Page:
Homage to Manet
31 January – 19 April 2015
Revealing how British artists such as John Singer Sargent, Walter Sickert, Gwen John and Vanessa Bell were inspired by one of the most important painters of modern times.
The exhibition takes its title from a work by William Orpen – set 30 years after Édouard Manet’s death – which shows eminent Edwardian critics, connoisseurs and painters discussing the artist's portrait of Eva Gonzales. Featuring British impressionists Philip Wilson Steer and Walter Sickert, Orpen highlights Manet – who led the transition from Realism to Impressionism in France – as a key figure in the development of modern art in the UK.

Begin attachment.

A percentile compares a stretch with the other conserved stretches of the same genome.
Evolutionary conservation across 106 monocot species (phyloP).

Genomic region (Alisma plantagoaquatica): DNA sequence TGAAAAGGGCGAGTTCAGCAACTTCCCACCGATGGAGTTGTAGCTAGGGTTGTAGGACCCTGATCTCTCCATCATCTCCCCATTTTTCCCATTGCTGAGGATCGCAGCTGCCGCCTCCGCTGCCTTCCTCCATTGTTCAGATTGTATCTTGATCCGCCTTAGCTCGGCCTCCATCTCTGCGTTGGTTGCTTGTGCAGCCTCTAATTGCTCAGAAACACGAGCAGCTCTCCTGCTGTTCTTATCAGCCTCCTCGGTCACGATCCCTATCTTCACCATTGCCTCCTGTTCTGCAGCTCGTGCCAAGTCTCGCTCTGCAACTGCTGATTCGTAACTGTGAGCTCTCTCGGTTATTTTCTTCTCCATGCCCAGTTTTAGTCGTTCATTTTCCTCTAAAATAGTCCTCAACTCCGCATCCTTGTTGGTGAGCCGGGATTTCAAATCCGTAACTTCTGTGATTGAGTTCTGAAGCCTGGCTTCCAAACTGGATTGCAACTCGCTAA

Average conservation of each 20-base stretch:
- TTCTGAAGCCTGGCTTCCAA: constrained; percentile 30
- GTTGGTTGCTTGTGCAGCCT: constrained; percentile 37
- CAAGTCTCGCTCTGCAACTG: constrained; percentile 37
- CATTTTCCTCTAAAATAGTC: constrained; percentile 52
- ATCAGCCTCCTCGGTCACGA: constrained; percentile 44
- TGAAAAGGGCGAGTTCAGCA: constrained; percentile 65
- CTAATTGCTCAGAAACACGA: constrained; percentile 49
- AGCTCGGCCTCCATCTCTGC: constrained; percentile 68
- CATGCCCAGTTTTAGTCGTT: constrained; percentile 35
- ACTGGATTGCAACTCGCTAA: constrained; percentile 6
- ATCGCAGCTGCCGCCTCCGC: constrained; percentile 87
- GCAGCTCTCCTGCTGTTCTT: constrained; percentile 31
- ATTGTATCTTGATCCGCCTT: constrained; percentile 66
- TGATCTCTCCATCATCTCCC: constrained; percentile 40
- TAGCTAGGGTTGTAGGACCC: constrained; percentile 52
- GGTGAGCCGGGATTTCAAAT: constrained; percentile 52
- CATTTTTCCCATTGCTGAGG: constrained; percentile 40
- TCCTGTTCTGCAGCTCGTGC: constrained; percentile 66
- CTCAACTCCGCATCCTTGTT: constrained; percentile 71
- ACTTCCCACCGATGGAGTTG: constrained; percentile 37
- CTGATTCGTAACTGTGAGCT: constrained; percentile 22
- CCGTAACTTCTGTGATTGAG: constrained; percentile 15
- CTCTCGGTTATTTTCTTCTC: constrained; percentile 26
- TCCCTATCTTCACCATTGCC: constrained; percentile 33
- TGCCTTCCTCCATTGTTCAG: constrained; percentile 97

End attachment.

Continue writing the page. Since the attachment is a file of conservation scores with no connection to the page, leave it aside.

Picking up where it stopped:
Focusing on the period from 1860 until 1914, the thematic display explores Manet's legacy in Britain. A particular area of interest is the way that he, as a man who relished portraying women, influenced the way other artists depicted female subjects – including female artists themselves.
Central to the exhibition is Manet’s Portrait of Mademoiselle Claus, acquired by the Ashmolean Museum in 2012 with support from the Art Fund. Painted in 1868 it is thought to have been one of three preparatory portraits for his masterpiece, Le Balcon. Regardless of its status, it is a fully resolved portrait and Claus's features are in fact far more lively and characterful in this version than in the final work.
The piece was brought to England in 1886 by John Singer Sargent, marking a significant change in direction for British artists at this time.